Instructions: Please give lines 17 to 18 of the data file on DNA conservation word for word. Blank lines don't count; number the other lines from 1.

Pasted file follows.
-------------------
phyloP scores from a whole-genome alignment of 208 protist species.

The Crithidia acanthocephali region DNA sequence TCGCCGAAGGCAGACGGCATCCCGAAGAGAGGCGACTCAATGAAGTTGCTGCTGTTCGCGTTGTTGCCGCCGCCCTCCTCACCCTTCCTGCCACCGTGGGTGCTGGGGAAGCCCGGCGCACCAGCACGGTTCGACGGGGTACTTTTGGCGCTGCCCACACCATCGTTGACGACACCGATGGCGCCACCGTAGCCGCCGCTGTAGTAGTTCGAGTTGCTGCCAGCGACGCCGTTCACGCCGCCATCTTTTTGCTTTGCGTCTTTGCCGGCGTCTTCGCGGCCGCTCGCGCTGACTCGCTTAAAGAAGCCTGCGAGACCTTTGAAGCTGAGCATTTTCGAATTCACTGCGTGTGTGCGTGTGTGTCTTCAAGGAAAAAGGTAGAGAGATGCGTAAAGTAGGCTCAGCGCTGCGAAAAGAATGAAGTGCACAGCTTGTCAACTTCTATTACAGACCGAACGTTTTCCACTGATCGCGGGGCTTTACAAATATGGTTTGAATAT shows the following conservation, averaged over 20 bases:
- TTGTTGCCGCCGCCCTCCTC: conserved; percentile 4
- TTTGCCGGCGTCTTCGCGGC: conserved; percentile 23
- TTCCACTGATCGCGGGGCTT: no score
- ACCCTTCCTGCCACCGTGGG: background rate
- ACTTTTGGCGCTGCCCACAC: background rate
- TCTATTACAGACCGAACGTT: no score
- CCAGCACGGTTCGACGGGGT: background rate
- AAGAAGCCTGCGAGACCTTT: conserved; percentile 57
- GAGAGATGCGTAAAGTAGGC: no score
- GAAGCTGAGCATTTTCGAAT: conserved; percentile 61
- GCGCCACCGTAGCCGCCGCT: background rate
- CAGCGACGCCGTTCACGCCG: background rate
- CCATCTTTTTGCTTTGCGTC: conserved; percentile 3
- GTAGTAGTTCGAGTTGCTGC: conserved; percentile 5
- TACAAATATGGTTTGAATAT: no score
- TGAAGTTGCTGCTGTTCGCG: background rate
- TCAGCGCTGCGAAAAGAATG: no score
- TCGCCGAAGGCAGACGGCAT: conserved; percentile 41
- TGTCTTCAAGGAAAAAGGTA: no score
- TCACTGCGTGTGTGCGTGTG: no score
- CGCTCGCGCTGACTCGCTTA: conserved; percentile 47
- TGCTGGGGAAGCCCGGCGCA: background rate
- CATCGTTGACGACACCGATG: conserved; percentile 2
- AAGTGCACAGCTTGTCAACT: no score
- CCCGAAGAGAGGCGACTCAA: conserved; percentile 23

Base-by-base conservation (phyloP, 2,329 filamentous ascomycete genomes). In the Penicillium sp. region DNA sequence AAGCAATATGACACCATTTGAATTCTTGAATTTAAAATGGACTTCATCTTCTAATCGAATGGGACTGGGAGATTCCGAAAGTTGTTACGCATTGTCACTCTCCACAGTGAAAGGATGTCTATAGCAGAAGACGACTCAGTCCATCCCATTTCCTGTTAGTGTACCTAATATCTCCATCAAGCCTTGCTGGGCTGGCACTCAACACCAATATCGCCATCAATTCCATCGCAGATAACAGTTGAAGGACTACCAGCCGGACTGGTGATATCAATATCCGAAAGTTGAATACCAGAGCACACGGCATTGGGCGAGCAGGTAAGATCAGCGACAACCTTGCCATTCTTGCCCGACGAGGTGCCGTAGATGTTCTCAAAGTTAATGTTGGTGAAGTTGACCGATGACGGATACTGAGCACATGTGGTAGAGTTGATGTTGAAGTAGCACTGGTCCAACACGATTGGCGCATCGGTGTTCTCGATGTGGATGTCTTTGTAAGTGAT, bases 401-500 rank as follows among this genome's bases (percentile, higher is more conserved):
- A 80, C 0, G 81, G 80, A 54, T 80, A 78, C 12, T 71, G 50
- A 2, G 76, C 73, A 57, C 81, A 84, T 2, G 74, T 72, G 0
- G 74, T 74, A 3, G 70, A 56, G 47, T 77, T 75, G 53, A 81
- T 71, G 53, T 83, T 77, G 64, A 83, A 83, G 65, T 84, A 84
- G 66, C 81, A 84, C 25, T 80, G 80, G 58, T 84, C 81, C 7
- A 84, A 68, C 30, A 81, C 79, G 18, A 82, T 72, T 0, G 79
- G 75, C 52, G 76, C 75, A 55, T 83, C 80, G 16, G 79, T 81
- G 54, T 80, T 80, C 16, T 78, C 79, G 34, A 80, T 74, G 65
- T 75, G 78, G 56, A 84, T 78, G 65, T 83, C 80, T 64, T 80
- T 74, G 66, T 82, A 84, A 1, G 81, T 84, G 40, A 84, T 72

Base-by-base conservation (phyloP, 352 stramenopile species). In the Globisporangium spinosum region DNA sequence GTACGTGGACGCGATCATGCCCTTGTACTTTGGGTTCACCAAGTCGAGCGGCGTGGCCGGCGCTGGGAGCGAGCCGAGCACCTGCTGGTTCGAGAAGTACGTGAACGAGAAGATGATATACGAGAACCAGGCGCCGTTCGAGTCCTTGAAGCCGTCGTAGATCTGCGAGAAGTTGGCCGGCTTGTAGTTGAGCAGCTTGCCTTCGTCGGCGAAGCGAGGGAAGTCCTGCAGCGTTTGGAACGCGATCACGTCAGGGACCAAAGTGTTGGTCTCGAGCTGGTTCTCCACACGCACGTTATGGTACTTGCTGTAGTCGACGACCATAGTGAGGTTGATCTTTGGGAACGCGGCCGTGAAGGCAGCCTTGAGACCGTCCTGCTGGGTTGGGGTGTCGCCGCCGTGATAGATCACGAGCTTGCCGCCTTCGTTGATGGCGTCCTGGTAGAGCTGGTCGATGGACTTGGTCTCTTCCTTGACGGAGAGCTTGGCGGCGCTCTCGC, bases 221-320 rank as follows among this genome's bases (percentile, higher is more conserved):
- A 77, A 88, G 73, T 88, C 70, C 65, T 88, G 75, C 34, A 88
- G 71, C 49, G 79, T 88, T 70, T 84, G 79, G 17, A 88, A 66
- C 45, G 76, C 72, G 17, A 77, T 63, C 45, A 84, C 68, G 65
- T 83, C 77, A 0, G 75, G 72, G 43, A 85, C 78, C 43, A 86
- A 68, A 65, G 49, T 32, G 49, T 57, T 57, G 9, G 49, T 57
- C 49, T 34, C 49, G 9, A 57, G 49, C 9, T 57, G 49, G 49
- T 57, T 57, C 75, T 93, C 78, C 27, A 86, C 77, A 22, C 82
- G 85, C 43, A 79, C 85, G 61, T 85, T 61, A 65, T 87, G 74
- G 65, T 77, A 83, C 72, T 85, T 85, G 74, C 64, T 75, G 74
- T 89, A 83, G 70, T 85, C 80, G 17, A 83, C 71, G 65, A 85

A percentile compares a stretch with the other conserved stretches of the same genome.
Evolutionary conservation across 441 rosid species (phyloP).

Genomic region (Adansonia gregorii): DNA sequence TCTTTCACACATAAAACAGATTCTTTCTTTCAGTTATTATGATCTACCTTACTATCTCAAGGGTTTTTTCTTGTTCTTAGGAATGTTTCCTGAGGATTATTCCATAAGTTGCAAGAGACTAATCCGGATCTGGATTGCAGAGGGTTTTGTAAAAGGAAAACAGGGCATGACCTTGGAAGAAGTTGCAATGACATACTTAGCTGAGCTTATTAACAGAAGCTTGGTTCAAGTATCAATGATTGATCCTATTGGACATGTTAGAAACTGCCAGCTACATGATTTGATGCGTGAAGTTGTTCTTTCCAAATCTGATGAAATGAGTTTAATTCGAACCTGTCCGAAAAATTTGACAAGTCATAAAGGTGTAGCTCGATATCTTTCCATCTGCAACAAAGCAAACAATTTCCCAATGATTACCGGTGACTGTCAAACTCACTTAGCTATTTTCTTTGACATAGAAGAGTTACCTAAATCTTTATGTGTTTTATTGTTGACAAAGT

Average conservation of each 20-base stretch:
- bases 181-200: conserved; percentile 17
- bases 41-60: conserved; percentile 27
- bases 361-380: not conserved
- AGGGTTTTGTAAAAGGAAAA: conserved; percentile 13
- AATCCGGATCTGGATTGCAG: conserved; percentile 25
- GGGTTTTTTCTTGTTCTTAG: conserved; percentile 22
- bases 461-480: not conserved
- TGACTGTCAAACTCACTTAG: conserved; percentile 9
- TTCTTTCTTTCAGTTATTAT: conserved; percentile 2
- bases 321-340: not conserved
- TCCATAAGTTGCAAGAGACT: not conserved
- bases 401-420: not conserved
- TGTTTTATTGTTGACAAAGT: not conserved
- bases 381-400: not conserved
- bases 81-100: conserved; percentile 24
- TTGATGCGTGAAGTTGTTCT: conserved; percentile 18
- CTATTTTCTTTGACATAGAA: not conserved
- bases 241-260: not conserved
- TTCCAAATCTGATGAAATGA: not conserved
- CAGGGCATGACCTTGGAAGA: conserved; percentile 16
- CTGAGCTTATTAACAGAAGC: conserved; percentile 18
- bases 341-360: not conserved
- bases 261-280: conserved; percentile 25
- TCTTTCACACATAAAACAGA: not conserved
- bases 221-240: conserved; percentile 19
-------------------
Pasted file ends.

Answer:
- TACAAATATGGTTTGAATAT: no score
- TGAAGTTGCTGCTGTTCGCG: background rate